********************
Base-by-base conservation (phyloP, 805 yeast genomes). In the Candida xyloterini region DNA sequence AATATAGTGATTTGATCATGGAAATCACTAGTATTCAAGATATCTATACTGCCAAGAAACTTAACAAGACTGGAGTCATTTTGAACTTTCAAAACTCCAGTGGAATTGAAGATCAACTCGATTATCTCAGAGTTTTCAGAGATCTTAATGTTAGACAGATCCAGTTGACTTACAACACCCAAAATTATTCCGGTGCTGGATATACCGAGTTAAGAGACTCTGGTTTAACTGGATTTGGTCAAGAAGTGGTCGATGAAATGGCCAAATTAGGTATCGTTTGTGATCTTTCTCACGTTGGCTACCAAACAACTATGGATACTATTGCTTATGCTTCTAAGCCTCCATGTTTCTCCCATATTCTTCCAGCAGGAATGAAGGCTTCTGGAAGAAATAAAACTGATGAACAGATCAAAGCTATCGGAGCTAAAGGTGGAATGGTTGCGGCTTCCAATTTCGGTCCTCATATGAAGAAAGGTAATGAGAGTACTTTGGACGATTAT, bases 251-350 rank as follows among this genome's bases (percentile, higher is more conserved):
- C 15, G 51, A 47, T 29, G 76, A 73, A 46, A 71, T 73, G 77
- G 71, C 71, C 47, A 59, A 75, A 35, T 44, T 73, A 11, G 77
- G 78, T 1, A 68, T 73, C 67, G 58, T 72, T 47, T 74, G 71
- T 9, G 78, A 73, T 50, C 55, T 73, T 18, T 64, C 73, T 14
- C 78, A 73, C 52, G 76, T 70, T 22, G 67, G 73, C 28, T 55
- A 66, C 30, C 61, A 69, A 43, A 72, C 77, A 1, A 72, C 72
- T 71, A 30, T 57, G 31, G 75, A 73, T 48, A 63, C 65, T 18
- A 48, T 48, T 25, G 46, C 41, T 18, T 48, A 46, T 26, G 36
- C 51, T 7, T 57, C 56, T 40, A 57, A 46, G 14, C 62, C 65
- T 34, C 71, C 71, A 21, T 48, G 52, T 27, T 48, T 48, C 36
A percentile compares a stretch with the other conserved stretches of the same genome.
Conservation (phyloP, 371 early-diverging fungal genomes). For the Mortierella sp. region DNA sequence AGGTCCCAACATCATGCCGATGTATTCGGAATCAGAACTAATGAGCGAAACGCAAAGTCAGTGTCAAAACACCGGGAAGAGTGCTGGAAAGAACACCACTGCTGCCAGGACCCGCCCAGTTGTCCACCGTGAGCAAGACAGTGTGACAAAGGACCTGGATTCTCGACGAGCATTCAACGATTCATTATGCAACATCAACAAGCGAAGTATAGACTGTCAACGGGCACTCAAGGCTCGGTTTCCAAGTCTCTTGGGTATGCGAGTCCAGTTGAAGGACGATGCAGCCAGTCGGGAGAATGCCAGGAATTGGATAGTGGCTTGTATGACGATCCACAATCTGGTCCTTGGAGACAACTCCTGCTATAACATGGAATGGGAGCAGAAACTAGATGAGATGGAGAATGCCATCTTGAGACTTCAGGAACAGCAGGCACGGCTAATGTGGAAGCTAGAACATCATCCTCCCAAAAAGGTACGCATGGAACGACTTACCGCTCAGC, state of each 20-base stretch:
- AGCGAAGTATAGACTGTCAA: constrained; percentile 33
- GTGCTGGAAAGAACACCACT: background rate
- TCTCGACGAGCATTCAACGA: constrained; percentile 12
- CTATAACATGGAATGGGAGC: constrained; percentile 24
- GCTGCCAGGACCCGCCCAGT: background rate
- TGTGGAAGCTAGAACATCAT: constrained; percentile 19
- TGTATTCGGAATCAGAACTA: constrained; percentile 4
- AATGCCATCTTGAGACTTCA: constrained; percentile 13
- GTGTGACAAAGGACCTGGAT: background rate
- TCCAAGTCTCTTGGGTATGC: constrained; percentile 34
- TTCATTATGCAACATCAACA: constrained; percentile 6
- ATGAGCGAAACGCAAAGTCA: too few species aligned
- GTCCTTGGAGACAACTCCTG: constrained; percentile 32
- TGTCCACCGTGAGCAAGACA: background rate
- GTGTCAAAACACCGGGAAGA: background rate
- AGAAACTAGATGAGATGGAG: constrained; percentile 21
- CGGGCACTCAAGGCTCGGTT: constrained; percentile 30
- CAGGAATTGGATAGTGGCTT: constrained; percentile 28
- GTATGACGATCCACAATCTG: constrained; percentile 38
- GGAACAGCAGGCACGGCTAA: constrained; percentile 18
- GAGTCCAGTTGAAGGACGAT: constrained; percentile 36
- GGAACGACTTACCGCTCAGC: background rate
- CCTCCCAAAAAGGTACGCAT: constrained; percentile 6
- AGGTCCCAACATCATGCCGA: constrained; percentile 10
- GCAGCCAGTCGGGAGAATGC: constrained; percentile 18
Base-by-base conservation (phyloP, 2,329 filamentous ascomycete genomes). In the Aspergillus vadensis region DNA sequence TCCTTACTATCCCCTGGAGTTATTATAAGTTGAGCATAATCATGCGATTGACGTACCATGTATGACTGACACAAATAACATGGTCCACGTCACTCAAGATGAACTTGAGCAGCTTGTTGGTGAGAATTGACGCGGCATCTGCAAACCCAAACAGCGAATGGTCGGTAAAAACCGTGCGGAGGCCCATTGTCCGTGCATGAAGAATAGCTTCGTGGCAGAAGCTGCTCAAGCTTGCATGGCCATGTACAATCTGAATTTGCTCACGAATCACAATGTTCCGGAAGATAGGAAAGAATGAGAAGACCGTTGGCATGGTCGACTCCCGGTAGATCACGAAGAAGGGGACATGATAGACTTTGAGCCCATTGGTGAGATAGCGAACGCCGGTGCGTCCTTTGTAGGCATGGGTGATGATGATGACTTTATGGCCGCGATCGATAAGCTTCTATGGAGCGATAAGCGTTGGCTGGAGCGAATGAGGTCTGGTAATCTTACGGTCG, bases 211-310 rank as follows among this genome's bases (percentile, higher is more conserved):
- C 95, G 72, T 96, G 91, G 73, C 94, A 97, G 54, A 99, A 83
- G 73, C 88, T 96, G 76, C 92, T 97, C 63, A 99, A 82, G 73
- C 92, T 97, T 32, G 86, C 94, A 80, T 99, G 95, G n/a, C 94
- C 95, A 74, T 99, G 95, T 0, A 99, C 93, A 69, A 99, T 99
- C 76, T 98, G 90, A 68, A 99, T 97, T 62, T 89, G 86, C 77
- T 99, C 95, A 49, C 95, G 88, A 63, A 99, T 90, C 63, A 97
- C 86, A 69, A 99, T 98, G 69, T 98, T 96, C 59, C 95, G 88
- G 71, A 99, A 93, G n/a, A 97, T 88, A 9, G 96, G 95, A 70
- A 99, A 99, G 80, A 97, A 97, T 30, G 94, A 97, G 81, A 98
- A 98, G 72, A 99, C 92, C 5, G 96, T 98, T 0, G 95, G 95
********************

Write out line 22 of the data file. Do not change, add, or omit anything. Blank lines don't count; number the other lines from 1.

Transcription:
- GTGTGACAAAGGACCTGGAT: background rate